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A Day Out

23 Sep

 

Sometimes all you need is a day out, a day off. To wake up and only then decide where to go, to get in a car, heading off for somewhere. What you need is a day of mid-May sunshine and heat, walking up the steps of an old, ruined castle to find the coolness waiting inside, the stonewalls crumbling under the weight of so many years.

 

 

Maybe it would be a monday and most people would be at work, so it would just be the two of you, carefully climbing the spiral staircases, watching the uneven stone steps and walking through the passageways. You would try to sneak photos of each other without the other one seeing but the slowness of adjusting the settings on your old film cameras and that loud, mechanic click of the mirror as you press the shutter in the empty, shelled out castle, would give you away.

 

 

A warm breeze would catch you from the open, barred windows, as you walk step by step all the way to the top and into the open air beneath a blue sky. The view from up there, looking over the old city; the spires of the cathedral on one side and the river with its bridge and its piers on the other. People sitting on the grass in the shade under trees on the lawn below.

 

 

That’s the kind of day it could be. Lunch eaten in the shade of a coffee house while looking at people passing by and the traffic of that particularly busy street corner. A walk down the street afterwards, finding Edwardian and Georgian coins in a small, quirky shop, the imprint and the edges worn smooth with use, and three old postcards from three different places, written and stamped by people you’ve never met from a very long time ago; that feeling of having found a treasure. At the end of that street a bookshop, first seemingly small but extending to the back and up narrow staircases with creaking floorboards, through row after row and shelf after shelf of once-used books. A whole maze of these little passages of tall bookshelves, where you would find on one of them an old book about the streets of Edinburgh as they had been walked in once in the 20s, the red clothbound cover faded and worn.

 

 

And that is how the day would end. In the car home, looking through the open windows at the fields outside the city seen from a winding country lane and the treasures of the day put down on the table in the living room once home. It would end with the light and memory of that day, of the two of you sitting next to each other on cold stonesteps on a spiral staircase. And it would end with writing about it a few days later in order not to forget. How lovely it all was.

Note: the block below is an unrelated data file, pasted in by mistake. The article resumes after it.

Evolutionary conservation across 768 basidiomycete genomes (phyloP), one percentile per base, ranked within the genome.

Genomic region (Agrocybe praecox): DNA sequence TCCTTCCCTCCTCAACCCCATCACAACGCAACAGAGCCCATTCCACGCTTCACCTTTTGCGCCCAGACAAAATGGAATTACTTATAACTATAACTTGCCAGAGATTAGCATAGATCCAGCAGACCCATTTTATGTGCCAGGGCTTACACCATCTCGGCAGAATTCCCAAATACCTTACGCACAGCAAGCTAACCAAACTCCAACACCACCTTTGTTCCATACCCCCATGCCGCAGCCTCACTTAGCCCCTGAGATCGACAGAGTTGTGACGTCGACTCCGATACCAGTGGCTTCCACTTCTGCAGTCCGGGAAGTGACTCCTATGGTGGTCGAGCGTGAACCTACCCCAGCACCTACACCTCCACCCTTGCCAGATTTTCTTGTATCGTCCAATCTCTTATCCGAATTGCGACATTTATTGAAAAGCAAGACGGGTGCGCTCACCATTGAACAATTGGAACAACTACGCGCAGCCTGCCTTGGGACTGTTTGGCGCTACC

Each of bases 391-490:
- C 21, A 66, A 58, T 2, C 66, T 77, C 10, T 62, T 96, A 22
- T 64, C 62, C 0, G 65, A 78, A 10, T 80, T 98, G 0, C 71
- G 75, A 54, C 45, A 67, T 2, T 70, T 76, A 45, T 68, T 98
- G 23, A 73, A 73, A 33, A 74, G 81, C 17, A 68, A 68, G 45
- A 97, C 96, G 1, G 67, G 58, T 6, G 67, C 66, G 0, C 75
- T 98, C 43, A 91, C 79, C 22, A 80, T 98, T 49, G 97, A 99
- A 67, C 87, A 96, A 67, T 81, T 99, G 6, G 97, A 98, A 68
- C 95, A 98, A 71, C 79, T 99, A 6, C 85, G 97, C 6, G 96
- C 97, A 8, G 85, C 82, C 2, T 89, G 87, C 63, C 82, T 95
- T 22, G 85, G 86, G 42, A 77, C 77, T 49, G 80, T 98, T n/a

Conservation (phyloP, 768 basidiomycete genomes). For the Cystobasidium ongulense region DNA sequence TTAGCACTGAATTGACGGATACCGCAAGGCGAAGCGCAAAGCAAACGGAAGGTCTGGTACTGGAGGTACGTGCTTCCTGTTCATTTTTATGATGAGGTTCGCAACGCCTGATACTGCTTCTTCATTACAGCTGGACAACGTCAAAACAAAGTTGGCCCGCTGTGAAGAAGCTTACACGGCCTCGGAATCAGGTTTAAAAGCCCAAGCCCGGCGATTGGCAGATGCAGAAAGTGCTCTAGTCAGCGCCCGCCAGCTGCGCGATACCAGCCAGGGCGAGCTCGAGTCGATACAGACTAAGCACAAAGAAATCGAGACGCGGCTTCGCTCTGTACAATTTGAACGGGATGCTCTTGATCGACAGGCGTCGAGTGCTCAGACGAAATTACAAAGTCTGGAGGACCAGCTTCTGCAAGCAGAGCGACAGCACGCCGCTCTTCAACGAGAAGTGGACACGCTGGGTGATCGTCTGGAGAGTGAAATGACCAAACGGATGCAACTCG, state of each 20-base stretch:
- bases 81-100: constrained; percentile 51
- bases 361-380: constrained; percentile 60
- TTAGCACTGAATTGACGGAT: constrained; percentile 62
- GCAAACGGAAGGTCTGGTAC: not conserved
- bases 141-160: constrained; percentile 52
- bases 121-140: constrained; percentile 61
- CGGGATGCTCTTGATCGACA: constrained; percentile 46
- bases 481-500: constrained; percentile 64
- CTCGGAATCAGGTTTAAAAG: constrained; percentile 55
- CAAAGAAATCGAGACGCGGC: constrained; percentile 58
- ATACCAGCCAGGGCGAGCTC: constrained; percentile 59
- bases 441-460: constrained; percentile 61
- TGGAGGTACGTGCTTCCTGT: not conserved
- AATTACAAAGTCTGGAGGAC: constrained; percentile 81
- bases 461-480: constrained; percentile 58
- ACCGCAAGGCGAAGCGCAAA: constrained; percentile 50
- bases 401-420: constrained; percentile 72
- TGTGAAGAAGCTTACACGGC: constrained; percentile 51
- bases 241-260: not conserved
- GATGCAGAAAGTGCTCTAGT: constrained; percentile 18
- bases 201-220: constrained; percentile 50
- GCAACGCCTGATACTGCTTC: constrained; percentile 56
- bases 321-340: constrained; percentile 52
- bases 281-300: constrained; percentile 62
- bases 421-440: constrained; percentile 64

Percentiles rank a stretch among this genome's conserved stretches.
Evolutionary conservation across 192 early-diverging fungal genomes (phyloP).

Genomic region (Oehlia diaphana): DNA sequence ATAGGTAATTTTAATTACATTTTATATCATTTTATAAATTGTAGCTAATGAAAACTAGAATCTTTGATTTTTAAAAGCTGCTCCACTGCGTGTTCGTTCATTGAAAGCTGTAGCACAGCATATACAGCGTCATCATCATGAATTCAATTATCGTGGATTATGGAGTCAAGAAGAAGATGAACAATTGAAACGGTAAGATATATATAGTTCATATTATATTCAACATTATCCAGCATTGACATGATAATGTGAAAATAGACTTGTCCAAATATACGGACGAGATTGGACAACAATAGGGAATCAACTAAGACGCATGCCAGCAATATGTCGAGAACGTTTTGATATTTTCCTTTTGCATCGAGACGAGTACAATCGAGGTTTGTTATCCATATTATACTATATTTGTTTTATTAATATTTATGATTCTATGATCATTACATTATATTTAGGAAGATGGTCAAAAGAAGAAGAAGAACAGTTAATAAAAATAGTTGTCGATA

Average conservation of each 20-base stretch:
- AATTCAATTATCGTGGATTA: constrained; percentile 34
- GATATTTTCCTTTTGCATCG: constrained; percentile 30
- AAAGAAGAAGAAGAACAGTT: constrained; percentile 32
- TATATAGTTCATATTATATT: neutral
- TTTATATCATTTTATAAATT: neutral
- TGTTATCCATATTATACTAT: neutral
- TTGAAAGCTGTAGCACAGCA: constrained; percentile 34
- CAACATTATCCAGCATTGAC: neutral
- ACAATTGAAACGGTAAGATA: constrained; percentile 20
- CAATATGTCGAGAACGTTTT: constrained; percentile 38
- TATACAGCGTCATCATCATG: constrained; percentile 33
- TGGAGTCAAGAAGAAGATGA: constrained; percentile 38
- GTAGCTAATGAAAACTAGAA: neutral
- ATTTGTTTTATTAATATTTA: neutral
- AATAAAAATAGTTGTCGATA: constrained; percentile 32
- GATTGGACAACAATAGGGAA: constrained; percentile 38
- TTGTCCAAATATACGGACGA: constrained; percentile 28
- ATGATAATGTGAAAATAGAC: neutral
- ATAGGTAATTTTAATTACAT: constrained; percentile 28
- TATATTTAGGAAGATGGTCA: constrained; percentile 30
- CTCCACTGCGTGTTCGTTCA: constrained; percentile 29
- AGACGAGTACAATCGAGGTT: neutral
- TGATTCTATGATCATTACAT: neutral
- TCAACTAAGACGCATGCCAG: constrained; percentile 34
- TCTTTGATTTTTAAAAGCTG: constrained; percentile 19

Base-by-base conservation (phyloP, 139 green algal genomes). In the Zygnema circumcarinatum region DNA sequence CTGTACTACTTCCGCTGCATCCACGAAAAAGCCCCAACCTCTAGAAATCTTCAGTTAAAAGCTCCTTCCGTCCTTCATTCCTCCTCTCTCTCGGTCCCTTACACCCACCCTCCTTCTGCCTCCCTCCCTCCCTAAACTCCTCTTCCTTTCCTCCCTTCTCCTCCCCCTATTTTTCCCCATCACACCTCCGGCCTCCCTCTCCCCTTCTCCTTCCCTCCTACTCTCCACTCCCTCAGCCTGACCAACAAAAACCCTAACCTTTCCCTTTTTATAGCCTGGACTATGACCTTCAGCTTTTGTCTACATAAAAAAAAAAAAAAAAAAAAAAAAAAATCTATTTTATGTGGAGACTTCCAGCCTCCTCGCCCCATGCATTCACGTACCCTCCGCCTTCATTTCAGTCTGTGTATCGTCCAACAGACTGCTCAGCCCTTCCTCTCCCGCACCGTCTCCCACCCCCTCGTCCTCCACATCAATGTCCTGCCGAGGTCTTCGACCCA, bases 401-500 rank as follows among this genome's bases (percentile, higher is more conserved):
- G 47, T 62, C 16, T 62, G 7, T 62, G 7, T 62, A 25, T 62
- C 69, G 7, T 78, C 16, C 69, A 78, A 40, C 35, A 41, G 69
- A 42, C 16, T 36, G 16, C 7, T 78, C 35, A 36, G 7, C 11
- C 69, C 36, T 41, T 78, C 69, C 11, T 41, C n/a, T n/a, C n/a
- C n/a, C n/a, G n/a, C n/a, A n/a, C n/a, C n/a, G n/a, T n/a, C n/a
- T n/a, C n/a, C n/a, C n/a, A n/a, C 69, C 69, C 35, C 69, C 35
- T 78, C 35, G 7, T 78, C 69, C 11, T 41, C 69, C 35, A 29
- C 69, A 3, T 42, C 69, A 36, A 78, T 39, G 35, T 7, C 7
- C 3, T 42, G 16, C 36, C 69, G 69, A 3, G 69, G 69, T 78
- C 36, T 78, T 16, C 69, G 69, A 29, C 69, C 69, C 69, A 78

A small creative writing piece I wrote about a day trip to Rochester Castle, along with photographs captured on 35mm film.

 

Celebrating 4 Years of Living in England!

16 Sep

 

Today is a special day. It’s a day that will always mark a before and after for me. Because 4 years ago on this day, I woke up one morning in the bedroom of my childhood home and left it with just a suitcase and a cabin trolley. I drove to the airport together with my parents and then I got on a plane, alone. A plane that would take me to England and to a whole new life here.

Even today, I still can’t believe I really did that. That I uprooted myself like that in a way that is so shocking and was so instantaneously; to have everything in my life change with a 2 hour flight. To leave, within the span of just a few hours, the security of my hometown, my family and everything I knew and swap it for a new home, a new city and country, a new school, a new community and friends, a different language and a very different way of life.
That first year would become the best of my life, the most amazing and exciting; the most scary and challenging year of my entire life.
I did it for me, because I had dreamed for years of trying to live in England. I never realised how much I would end up sacrificing when I moved. Or how much I would gain.

 

 

In this country I have built up a life of my own, a life completely of my own making. I sometimes forget that but when I do remember it’s the most empowering feeling; it makes me feel like I can do anything I dream of. I have received and completed an international Danish and English education, I live a shared life with my boyfriend where before I was single and I have a job looking after the heritage of an English castle. I no longer have the social, culturally rich life in London where I lived with my friends and classmates and walked to Chinatown or the museums whenever I wanted. Things have calmed down a bit and while I miss living in London and my life there, now four years later, I do think that the more homely, cosy life I live now is more me.

 

 

I only meant to stay here a year and have ended up being here for four. I still say what I said from the beginning, that I will take one year at a time and then we’ll see where I’ll be.
For now I’m going to celebrate my 4th anniversary of living here with spending the day in Canterbury with my friend Claudia, who I met in that first year.  And tomorrow I will spend me and the boyfriend’s anniversary in London, going to our favourite bookshops and maybe a museum.
And next year? Who knows, I might still be here.

If you didn’t read my blog from the beginning back when I first started writing when I moved to England, you can start right here and read through all 10 months or you can skip straight to the end in June 2014, when I tried to write a conclusion, as that special year was getting to a close.

 

Travel Diary from a Holiday in Denmark and Sweden

24 Aug

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